Saturday, June 2, 2012

Find Acceptance

As I am finishing up the Eckhart book, A New Earth - I am looking back at the notes I jotted down (once again) and one note that I thought would be a good start is about acceptance. Acceptance is a huge subject when it comes to dealing with diabetes, whether that is type 1 or type 2 diabetes. When you are diagnosed with diabetes, no matter what age you have to learn to accept it because your life can come to an enormous halt  if you refuse to accept your diagnosis.

Acceptance doesn't always come right away and it doesn't always stay. You can accept that fact that you have diabetes as a child, but deny and neglect it when you are a teen.  This is when you hear horror stories of parents trying to figure out how to get their teen to take insulin or stories of short lived lives of diabetics who decided they didn't want to treat their diabetes anymore.  Yes, diabetes is connected to mental health, yet most hospitals are not focusing on this connection and making sure that all those living with diabetes are able to accept their diagnosis.

I was lucky, I instantly accepted that I was diabetic. I often tell the story about the doctor asking why I was smiling in the E.R.   I had no idea why I was smiling, but I guess that was my way of saying, 'I accept this'  I haven't had a day that I decided I didn't want to do this anymore. Of course there are days that I do not check my sugar nearly enough, but I always am sure to give insulin when I eat and treat lows and highs.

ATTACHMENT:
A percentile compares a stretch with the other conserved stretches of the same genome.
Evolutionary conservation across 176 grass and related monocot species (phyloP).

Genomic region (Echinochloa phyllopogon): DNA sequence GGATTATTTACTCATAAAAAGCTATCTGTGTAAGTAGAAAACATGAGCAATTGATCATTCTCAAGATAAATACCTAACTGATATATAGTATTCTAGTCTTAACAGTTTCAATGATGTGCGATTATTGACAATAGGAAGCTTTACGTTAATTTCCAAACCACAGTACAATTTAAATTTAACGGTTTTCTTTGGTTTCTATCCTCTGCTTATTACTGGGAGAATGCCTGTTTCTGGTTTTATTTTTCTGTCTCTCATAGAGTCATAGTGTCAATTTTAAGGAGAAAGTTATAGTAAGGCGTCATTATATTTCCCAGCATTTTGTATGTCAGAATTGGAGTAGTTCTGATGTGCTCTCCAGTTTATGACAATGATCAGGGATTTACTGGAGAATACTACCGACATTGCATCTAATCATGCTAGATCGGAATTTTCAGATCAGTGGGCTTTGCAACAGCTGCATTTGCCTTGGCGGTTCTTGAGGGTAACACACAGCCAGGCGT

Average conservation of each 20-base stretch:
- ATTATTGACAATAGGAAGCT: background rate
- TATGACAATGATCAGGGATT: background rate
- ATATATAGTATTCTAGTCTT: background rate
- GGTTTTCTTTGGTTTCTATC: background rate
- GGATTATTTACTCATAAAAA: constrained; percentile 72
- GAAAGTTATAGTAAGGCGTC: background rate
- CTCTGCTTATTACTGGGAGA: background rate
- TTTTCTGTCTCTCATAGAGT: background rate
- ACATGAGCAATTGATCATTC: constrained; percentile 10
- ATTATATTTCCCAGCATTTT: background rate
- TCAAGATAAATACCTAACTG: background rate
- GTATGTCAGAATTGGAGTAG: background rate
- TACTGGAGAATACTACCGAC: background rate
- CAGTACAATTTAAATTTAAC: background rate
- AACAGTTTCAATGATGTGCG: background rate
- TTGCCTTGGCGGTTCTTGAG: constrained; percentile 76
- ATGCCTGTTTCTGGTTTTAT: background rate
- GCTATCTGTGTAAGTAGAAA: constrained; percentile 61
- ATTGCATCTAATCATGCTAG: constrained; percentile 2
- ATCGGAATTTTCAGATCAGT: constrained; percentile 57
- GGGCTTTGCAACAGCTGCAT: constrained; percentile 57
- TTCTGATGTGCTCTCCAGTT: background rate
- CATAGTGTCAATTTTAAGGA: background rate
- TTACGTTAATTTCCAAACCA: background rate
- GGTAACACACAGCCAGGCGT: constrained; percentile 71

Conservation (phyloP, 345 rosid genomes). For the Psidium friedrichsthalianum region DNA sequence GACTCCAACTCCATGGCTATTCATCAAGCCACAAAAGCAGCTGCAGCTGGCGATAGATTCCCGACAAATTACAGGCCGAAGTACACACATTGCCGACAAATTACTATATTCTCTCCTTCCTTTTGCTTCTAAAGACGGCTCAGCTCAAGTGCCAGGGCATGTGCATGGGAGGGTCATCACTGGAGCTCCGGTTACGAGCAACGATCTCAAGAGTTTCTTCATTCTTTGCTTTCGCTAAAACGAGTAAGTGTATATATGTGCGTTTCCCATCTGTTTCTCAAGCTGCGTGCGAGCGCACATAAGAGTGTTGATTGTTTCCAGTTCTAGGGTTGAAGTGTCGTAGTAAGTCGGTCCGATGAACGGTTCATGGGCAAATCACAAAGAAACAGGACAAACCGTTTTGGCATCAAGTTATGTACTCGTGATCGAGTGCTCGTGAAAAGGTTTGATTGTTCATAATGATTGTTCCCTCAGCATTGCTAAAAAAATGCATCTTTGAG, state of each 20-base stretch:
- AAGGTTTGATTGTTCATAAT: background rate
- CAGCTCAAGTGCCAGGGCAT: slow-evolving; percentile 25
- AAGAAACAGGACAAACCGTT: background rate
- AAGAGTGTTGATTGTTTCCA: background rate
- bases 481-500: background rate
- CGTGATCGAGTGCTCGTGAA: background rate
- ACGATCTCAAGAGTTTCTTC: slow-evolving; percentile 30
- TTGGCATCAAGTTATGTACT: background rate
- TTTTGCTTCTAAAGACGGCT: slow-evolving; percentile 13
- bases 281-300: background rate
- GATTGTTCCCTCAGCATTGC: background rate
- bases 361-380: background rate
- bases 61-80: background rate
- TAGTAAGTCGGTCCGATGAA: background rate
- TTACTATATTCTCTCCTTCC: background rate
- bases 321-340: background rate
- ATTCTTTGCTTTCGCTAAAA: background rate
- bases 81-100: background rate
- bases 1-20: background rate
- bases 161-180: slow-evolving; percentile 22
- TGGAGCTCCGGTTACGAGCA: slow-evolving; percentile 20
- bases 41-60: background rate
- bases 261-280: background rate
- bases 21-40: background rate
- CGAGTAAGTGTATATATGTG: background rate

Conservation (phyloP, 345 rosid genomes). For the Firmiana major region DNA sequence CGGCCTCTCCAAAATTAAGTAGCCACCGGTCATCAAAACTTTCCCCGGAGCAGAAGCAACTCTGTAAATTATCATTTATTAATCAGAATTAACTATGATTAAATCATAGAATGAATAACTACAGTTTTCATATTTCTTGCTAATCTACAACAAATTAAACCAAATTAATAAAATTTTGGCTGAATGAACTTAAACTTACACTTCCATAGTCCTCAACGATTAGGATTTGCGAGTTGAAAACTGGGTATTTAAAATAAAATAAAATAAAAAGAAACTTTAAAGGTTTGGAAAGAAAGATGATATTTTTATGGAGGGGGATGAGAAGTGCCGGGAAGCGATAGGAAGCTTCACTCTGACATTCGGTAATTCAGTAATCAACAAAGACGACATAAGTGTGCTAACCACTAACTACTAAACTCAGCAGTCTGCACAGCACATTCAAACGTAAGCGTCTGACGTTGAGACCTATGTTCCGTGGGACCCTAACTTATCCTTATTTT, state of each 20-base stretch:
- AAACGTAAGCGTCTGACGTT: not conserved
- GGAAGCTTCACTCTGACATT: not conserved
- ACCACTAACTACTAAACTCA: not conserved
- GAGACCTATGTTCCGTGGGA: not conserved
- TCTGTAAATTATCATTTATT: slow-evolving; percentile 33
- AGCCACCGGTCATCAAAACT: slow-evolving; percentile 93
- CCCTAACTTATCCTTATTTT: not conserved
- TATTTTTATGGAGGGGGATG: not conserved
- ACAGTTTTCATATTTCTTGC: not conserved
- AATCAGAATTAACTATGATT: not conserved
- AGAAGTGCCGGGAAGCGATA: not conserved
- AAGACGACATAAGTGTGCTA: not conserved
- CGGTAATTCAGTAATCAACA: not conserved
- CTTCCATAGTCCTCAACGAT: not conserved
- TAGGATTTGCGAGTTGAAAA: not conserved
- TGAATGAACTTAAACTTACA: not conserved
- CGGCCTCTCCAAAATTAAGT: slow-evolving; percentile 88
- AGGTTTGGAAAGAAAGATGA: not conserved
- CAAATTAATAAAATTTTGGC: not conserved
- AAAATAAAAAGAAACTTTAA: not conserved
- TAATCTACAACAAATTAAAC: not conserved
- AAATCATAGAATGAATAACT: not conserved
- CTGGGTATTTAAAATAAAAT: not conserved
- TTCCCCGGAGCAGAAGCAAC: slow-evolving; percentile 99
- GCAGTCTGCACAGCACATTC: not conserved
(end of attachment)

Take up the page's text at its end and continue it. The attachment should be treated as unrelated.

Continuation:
Accepting is a funny thing because it is not like you have to accept you have diabetes and smile about it every single day.  Accepting diabetes includes accepting that diabetes is going to make you mad, accept that anger and then push through it.  It is okay to have bad days, just don't let those bad days turn into bad weeks.  Accept that living with diabetes is going to be tricky, but 100% manageable. I am a person with goals and dreams, goals and dreams that grew 10x bigger after being diagnosed and I can honestly say that despite being diabetic (as many people may think it holds you back) I have accomplished a lot in the past three years and will continue to do so.

So, whatever you need to do to accept your diabetes, do it. Finding acceptance is what will make you feel good waking up every morning and going to bed at night.  Diabetes doesn't stop anyone from dating, going away to school, creating a family, having a career, bungee jumping, climbing a mountain, or eating your own birthday cake.


1 comment:

  1. Inspiring, Kayla! Writing my own T1D blog has helped me channel some of my own acceptance issues into writing. I do believe my family is having a harder time accepting my diabetes than I am.